> That'd allow one invocation of Java, rather than two as I have it.
>
> On the Maven sub-reddit, we've 40 new subscribers now as of this post :) I
> love Reddit because of threading, in the same way I loved NNTP 20 years
> ago.
>
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Re: Quicker local maven builds article

james northrup
how to maven plugin:

TLDR

https://github.com/0xCopy/prautobeans/tree/master/prautobeans-maven-plugin is
how a lazy man makes a hard problem as simple as possible.


pom boilerplate from this line until EOF:
https://github.com/0xCopy/prautobeans/blob/master/prautobeans-maven-plugin/pom.xml#L24


plugin annotation:
https://github.com/0xCopy/prautobeans/blob/master/prautobeans-maven-plugin/src/main/java/prauto/PrautoGen.java#L40


parameter annotation:
https://github.com/0xCopy/prautobeans/blob/master/prautobeans-maven-plugin/src/main/java/prauto/PrautoGen.java#L47


intellij will pop this one in for you:
https://github.com/0xCopy/prautobeans/blob/1ab26409cf9784f2ec579b631ced39d811689317/prautobeans-maven-plugin/src/main/java/prauto/PrautoGen.java#L163

*maybe* relevant to a build queue, the files visitor:
https://github.com/0xCopy/prautobeans/blob/master/prautobeans-maven-plugin/src/main/java/prauto/PrautoGen.java#L176





On Wed, Oct 23, 2019 at 1:46 AM Jim N <[hidden email]> wrote:

> I'm in Indonesia, and reddit is censored here :-) even though it's as
> prevalent as youtube in technical value second only to SO.
>
> |Python3 proves to be a good prototyping tool. Maven's way is plugins, and
> |my creation/publish elapsed time would be 10x greater that way as I'd
> have
> |to learn it first. I think I'm faster with Java solutions than Python
> ones
> |generally, but not when I'm close to Bash. I could have done this in
> Bash,
> |but it'd have been six hours to make to this level of polish instead of
> the
> |three that it was.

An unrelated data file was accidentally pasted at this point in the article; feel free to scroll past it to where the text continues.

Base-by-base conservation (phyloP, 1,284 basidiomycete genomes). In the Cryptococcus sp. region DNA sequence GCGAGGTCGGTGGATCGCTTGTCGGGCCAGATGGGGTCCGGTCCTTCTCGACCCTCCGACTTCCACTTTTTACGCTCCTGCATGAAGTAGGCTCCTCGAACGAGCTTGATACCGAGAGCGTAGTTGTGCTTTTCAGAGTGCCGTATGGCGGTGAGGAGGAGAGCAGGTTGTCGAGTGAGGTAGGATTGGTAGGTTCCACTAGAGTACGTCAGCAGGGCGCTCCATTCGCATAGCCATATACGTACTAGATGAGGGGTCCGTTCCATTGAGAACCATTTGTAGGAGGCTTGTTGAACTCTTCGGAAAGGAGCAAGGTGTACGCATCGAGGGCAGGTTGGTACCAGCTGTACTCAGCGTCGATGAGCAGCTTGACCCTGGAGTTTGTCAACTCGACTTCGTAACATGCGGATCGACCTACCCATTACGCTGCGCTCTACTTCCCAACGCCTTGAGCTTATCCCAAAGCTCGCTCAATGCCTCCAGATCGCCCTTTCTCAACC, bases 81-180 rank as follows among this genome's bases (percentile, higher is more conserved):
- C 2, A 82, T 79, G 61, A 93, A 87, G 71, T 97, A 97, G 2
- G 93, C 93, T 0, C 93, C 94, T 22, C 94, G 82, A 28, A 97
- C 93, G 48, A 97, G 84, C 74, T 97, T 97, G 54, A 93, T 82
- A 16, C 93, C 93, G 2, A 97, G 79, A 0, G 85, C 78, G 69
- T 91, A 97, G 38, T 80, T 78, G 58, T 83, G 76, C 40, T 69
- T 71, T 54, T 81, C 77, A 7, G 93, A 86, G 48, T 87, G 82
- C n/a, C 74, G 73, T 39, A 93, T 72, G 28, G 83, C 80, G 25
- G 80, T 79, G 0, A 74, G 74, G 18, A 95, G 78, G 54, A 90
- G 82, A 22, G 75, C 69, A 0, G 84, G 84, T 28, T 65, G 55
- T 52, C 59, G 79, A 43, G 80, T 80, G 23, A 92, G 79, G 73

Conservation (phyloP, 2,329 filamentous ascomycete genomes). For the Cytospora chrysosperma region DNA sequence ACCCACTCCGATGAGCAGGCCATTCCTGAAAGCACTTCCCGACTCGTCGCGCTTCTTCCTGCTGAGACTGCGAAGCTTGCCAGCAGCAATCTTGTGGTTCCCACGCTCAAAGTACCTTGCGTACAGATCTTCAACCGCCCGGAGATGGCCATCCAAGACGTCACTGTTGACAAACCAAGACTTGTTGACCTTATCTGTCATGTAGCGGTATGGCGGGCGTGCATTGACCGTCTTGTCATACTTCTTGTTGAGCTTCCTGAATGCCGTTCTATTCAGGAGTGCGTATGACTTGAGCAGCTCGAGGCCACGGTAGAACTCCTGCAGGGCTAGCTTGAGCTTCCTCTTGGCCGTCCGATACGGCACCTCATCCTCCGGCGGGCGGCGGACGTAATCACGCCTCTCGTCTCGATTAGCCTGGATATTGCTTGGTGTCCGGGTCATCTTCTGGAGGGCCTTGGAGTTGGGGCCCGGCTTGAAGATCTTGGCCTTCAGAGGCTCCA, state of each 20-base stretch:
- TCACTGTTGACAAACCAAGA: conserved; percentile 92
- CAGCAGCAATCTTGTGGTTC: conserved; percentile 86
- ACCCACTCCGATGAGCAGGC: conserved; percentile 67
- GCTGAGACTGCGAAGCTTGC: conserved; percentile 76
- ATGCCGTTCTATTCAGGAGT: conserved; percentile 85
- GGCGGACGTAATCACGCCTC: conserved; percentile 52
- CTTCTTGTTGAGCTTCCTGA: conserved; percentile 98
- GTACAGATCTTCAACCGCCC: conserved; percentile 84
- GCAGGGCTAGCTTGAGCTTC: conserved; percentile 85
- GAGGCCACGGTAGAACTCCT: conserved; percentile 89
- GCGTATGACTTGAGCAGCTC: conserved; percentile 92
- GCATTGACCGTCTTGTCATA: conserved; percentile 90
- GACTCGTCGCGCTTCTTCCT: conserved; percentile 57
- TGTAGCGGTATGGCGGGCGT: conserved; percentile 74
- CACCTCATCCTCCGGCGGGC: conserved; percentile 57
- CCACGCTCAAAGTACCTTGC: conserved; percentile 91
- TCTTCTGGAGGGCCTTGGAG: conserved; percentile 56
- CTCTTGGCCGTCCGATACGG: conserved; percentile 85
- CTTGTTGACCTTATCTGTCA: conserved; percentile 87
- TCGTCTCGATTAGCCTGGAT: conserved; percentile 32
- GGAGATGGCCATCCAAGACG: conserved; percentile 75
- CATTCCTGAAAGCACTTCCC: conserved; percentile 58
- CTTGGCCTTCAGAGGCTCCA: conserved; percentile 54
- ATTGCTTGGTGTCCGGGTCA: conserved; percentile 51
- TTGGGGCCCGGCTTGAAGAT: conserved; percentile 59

>
> amen.  i really, really hate build tool dualism.   maven's success in
> eradicating jelly, and all conditionals and branching options was the
> impetus that made ORM's viable and transferable project nkowledge probably
> for the first time.
>
> jdk nio Files.* is better than what was on hand when maven plugins were
> defined.  I don't know  how you solved build resolution but .. the maven
> plugin boilerplate is as few as two annotations and reading some visitor
> javadocs.  for god sakes why can't gradle just emulate a maven build-daemon
> instead of deprecating the object model at every chance?
>
> Reactor architecture is ancient, and last i checked, the maven plugin list
> is a ghost town barely active enough to review and retire some of the first
> codehaus (your old stomping ground) ported plugins
>
> python is great, while you're on the machine you wrote it on.  once you
> import a package, it's a less reliable tool than a  maven plugin, at a
> cheap cost to prototype.
>
> polyglot-maven <https://github.com/takari/polyglot-maven> might be what's
> next,  enabling type-optional languages which incidentally brings inline
> imperative syntaxes for free.  is it time to look the other way on
> imperative languages in maven project object models?
>
>
> On Wed, Oct 23, 2019 at 12:26 AM Paul Hammant <[hidden email]> wrote:
>
>> Thanks for the links and words of encouragement, gents. I'll update the
>> blog entry accordingly.
>>
>> I'm not a Maven committer (though i am an ASF member). I harang the
>> committers on rotating topics over the years, and at some point they'll
>> implement something similar to this if they want to. I love open source
>> where the 'upstream' team has a policy of patch consumption if they can't
>> state strong reasons for not doing so. And that's not Apache's policy.
>>
>> Python3 proves to be a good prototyping tool. Maven's way is plugins, and
>> my creation/publish elapsed time would be 10x greater that way as I'd have
>> to learn it first. I think I'm faster with Java solutions than Python ones
>> generally, but not when I'm close to Bash. I could have done this in Bash,
>> but it'd have been six hours to make to this level of polish instead of
>> the
>> three that it was.
>>
>> Perfect world for me would be:
>>
>> mvn -f buildThis.txt
>>
>> Where buildThis.txt was:
>>
>>   compile:
>>      foo, bar
>>   test:
>>      foo, bar, baz
>>
>> That'd allow one invocation of Java, rather than two as I have it.
>>
>> On the Maven sub-reddit, we've 40 new subscribers now as of this post :) I
>> love Reddit because of threading, in the same way I loved NNTP 20 years